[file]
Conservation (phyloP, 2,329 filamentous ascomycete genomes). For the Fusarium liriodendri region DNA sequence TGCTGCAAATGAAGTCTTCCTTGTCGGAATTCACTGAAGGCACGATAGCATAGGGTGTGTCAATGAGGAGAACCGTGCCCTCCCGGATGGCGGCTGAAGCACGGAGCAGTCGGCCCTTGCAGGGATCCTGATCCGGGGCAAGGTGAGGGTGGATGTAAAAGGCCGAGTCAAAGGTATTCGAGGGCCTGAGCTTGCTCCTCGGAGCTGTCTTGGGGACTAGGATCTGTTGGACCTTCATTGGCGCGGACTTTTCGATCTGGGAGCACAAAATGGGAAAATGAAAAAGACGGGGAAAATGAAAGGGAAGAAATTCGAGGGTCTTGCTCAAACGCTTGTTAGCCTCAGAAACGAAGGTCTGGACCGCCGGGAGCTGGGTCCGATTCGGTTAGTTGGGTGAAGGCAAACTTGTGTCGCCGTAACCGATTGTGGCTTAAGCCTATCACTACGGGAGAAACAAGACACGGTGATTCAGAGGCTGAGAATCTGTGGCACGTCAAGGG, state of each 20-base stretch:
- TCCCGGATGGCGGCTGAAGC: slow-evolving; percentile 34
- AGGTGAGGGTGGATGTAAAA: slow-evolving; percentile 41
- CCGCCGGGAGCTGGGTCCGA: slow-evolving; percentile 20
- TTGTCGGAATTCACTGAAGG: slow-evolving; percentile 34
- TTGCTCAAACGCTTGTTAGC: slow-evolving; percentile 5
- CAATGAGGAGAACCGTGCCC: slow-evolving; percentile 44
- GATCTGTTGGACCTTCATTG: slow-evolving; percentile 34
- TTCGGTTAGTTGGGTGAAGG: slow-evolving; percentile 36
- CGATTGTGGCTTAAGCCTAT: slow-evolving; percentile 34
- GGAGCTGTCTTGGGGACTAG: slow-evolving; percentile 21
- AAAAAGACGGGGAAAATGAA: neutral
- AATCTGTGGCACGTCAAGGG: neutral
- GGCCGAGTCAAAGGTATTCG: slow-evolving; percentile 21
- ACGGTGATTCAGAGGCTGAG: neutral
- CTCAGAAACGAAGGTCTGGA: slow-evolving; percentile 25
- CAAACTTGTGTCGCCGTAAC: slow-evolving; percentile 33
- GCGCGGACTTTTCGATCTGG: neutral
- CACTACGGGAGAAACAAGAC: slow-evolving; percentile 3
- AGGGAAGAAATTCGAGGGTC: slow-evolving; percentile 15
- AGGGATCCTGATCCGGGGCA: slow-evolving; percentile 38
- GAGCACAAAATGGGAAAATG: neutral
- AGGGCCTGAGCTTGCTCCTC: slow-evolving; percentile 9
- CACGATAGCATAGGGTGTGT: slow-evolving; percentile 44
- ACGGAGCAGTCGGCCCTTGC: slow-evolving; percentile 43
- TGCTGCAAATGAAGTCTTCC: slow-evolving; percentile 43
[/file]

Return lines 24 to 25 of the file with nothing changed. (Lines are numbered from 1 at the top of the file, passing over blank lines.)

- CACGATAGCATAGGGTGTGT: slow-evolving; percentile 44
- ACGGAGCAGTCGGCCCTTGC: slow-evolving; percentile 43